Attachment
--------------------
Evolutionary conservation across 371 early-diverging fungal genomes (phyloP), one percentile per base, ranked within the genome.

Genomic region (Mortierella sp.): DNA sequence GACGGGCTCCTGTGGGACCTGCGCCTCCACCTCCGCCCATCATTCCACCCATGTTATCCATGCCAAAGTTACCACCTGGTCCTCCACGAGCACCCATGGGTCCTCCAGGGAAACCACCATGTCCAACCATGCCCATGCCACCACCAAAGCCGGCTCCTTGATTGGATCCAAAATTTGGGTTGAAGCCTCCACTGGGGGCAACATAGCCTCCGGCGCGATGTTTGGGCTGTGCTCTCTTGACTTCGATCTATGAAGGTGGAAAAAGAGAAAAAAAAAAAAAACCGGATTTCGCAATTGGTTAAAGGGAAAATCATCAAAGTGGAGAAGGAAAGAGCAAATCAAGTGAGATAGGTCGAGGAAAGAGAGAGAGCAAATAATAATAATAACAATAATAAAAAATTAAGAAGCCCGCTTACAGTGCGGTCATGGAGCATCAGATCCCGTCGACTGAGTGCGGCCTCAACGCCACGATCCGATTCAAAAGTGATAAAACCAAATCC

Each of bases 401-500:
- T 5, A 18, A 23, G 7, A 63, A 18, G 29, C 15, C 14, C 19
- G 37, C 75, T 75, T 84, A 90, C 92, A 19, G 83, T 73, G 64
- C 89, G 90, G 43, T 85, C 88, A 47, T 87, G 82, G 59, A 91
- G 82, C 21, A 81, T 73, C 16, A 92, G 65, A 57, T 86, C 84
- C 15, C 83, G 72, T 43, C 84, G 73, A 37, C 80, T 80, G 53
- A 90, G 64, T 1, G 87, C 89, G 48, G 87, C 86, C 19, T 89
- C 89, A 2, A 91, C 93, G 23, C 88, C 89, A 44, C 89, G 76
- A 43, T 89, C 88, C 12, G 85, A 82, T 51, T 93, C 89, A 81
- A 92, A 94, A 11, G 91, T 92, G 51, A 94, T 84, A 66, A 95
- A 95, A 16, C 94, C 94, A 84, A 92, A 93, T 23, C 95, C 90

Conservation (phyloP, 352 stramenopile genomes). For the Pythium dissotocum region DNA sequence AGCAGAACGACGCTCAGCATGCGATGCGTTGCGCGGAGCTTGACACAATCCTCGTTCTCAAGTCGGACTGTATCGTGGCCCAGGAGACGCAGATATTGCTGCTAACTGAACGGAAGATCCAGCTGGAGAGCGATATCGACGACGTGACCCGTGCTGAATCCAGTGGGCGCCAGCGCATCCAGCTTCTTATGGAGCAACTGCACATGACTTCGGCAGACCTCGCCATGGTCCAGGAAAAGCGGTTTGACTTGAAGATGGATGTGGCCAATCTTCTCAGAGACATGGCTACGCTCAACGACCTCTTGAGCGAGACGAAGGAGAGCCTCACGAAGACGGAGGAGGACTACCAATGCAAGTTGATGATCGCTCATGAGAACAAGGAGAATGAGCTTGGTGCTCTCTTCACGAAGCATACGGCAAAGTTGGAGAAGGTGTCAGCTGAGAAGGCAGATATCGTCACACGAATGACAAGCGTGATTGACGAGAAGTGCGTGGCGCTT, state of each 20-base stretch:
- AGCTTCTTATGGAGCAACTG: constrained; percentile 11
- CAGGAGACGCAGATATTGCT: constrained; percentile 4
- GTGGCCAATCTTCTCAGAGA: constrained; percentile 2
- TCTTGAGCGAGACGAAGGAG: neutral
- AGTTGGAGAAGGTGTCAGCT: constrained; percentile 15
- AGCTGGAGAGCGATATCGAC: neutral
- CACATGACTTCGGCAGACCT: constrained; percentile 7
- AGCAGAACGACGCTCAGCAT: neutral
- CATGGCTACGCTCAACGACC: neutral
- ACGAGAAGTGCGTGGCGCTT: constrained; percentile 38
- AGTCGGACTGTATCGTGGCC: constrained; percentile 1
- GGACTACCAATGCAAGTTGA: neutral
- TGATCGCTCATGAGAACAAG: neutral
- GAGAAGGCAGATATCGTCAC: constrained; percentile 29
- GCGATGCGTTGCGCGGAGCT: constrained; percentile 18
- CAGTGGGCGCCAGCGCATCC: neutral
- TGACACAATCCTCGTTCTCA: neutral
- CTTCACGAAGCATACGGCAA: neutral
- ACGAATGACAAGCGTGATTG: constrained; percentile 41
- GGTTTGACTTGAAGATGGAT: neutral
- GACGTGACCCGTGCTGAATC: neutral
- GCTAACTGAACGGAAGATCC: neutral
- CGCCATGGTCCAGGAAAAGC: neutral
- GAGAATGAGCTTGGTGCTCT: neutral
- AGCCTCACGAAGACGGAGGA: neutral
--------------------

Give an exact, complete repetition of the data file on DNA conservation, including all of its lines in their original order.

Evolutionary conservation across 371 early-diverging fungal genomes (phyloP), one percentile per base, ranked within the genome.

Genomic region (Mortierella sp.): DNA sequence GACGGGCTCCTGTGGGACCTGCGCCTCCACCTCCGCCCATCATTCCACCCATGTTATCCATGCCAAAGTTACCACCTGGTCCTCCACGAGCACCCATGGGTCCTCCAGGGAAACCACCATGTCCAACCATGCCCATGCCACCACCAAAGCCGGCTCCTTGATTGGATCCAAAATTTGGGTTGAAGCCTCCACTGGGGGCAACATAGCCTCCGGCGCGATGTTTGGGCTGTGCTCTCTTGACTTCGATCTATGAAGGTGGAAAAAGAGAAAAAAAAAAAAAACCGGATTTCGCAATTGGTTAAAGGGAAAATCATCAAAGTGGAGAAGGAAAGAGCAAATCAAGTGAGATAGGTCGAGGAAAGAGAGAGAGCAAATAATAATAATAACAATAATAAAAAATTAAGAAGCCCGCTTACAGTGCGGTCATGGAGCATCAGATCCCGTCGACTGAGTGCGGCCTCAACGCCACGATCCGATTCAAAAGTGATAAAACCAAATCC

Each of bases 401-500:
- T 5, A 18, A 23, G 7, A 63, A 18, G 29, C 15, C 14, C 19
- G 37, C 75, T 75, T 84, A 90, C 92, A 19, G 83, T 73, G 64
- C 89, G 90, G 43, T 85, C 88, A 47, T 87, G 82, G 59, A 91
- G 82, C 21, A 81, T 73, C 16, A 92, G 65, A 57, T 86, C 84
- C 15, C 83, G 72, T 43, C 84, G 73, A 37, C 80, T 80, G 53
- A 90, G 64, T 1, G 87, C 89, G 48, G 87, C 86, C 19, T 89
- C 89, A 2, A 91, C 93, G 23, C 88, C 89, A 44, C 89, G 76
- A 43, T 89, C 88, C 12, G 85, A 82, T 51, T 93, C 89, A 81
- A 92, A 94, A 11, G 91, T 92, G 51, A 94, T 84, A 66, A 95
- A 95, A 16, C 94, C 94, A 84, A 92, A 93, T 23, C 95, C 90

Conservation (phyloP, 352 stramenopile genomes). For the Pythium dissotocum region DNA sequence AGCAGAACGACGCTCAGCATGCGATGCGTTGCGCGGAGCTTGACACAATCCTCGTTCTCAAGTCGGACTGTATCGTGGCCCAGGAGACGCAGATATTGCTGCTAACTGAACGGAAGATCCAGCTGGAGAGCGATATCGACGACGTGACCCGTGCTGAATCCAGTGGGCGCCAGCGCATCCAGCTTCTTATGGAGCAACTGCACATGACTTCGGCAGACCTCGCCATGGTCCAGGAAAAGCGGTTTGACTTGAAGATGGATGTGGCCAATCTTCTCAGAGACATGGCTACGCTCAACGACCTCTTGAGCGAGACGAAGGAGAGCCTCACGAAGACGGAGGAGGACTACCAATGCAAGTTGATGATCGCTCATGAGAACAAGGAGAATGAGCTTGGTGCTCTCTTCACGAAGCATACGGCAAAGTTGGAGAAGGTGTCAGCTGAGAAGGCAGATATCGTCACACGAATGACAAGCGTGATTGACGAGAAGTGCGTGGCGCTT, state of each 20-base stretch:
- AGCTTCTTATGGAGCAACTG: constrained; percentile 11
- CAGGAGACGCAGATATTGCT: constrained; percentile 4
- GTGGCCAATCTTCTCAGAGA: constrained; percentile 2
- TCTTGAGCGAGACGAAGGAG: neutral
- AGTTGGAGAAGGTGTCAGCT: constrained; percentile 15
- AGCTGGAGAGCGATATCGAC: neutral
- CACATGACTTCGGCAGACCT: constrained; percentile 7
- AGCAGAACGACGCTCAGCAT: neutral
- CATGGCTACGCTCAACGACC: neutral
- ACGAGAAGTGCGTGGCGCTT: constrained; percentile 38
- AGTCGGACTGTATCGTGGCC: constrained; percentile 1
- GGACTACCAATGCAAGTTGA: neutral
- TGATCGCTCATGAGAACAAG: neutral
- GAGAAGGCAGATATCGTCAC: constrained; percentile 29
- GCGATGCGTTGCGCGGAGCT: constrained; percentile 18
- CAGTGGGCGCCAGCGCATCC: neutral
- TGACACAATCCTCGTTCTCA: neutral
- CTTCACGAAGCATACGGCAA: neutral
- ACGAATGACAAGCGTGATTG: constrained; percentile 41
- GGTTTGACTTGAAGATGGAT: neutral
- GACGTGACCCGTGCTGAATC: neutral
- GCTAACTGAACGGAAGATCC: neutral
- CGCCATGGTCCAGGAAAAGC: neutral
- GAGAATGAGCTTGGTGCTCT: neutral
- AGCCTCACGAAGACGGAGGA: neutral